Exits are how you MONETISE your investment
Why have an Exit?
A bit under half of start-ups take investment money from angels or VC. All have a significant investment by the founders of money and time. The Exit is the return for the risk, investment and hard work, without an exit you just have a hobby.
Starting and raising funds all get exposure. Much is written about the very large exits – the unicorns, however early exits are often ignored. Yet of the exits, over 50% will be early exits and for less than $50m. In fact the average Australian Tech Startup exits for $17m. (Not a bad days work but so so good for two decades work!!).
The Exit strategy is a plan to sell the business to others. (An IPO can be thought of as a sale to the public). Only about 26% of startups will have a successful exit. To see the change of your startup progressing to a unicorn IPO or trade sale, see the diagram to the left.
Of the 100% of startups, 17% will exit without any formal capital raise, and 27% will go on to raise some sort of funding. That leaves 56% who will either fail or become a zombie company – The business grows slowly but surely. Revenues climb and the company can stay around cash flow break-even because it is only making modest investments in growth. However, the growth rate for the business is in the low single digits, the company cannot attract a big slug of capital to force growth, and the company remains below the radar of any potential buyer.
Once funding is secured, the chance of exits improve and the chance of moving to another capital raise also improves. However, the number of companies exiting can be significantly improved if founders do a few things:
- Be prepared for an Exit – have all your governance, accounts, contracts etc up to date
- Always be open to an offer
- Actively plan your exit
- Get an advisor who can drive the process.
The various type of exits available are:
If you haven’t yet got into bed with a VC fund, then an Early Exit is often the best way to monetise your investment in your startup. A double or a triple return on investors money is a great exit if it happens with 2-3 years. A double exit in under 2 years is an IRR of around 40%.Positive early exits usually fall into one of the following categories:
- A new product that complements a fast growing, large company’s product line
- A disruptive product that has the potential to damage a larger company’s market position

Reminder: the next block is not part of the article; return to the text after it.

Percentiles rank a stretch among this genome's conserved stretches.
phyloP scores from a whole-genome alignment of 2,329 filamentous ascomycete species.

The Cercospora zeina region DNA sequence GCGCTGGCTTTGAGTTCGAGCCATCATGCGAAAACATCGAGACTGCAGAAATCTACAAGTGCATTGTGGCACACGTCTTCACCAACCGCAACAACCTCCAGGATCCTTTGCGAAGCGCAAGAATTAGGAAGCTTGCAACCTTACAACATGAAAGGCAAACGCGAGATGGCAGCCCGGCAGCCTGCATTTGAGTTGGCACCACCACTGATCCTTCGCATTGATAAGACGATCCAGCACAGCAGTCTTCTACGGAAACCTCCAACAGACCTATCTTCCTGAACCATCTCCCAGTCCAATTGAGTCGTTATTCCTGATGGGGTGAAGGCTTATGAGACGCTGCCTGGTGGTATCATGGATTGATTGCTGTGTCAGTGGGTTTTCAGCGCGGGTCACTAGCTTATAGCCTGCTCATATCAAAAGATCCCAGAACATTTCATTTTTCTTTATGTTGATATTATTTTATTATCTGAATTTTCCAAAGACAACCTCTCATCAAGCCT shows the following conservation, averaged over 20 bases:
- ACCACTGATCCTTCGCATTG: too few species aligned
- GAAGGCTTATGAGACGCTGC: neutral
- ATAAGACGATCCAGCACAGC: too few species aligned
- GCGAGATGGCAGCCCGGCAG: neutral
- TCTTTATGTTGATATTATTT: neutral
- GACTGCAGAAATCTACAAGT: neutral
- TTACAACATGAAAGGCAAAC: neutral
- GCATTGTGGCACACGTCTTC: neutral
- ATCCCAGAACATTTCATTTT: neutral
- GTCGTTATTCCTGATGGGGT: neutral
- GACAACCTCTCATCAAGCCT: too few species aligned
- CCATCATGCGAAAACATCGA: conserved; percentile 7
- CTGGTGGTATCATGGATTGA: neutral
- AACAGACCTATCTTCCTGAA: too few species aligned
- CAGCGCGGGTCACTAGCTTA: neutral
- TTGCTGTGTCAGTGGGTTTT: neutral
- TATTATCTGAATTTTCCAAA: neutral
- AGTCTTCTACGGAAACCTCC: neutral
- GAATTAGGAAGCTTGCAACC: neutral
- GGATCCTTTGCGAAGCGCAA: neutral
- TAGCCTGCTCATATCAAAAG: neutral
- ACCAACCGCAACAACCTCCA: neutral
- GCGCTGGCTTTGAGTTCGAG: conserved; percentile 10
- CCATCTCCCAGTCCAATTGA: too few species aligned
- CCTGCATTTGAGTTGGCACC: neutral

- A new product that fills a newly emerging gap in a big company’s product line
- A new product with strategic patents that a buyer cannot risk having fall into a competitor’s hands
- A new technology or business model that is so innovative that the opportunity to get the team and the goodwill around the brand is irresistible
- A new product that is clearly constrained by lack of sales and that would be instantly accretive and profitable in the hands of a larger sales force.
Traditional Trade Sales
Once you have grown past the startup stage and have started to scale, the most common type of big exit is an acquisition by a larger company, often a public company that can use its highly-liquid public shares as currency. This scenario represents a faster way to get a returned as there are normally less severe lockups on selling than is typical in an IPO or from an acquisition by another privately held company. In many cases, these acquisitions include a substantial upfront payment and then a smaller (10 – 25%) escrow payment that will pay out in 12 to 18 months.
One of the difficulties is that this type of sale is often more a financial sale rather than a strategic sale and it takes quite a lot of skill to capture some of the upside strategic value.
IPOs are often used in Australia as there are so few large companies that are interested in tech acquisitions. However, going to the ASX under $50m market cap is a dangerous proposition as is listing with a negative cashflow. There have been many companies that have been destroyed by that apoproach.
If you want to go the IPO route, it would be better to build a company to $250m plus and then look to the NASDEQ or similar. One way of doing that is to get private equity on board. PE firms are becoming more interested in mid sized tech companies especiually ones with a global market.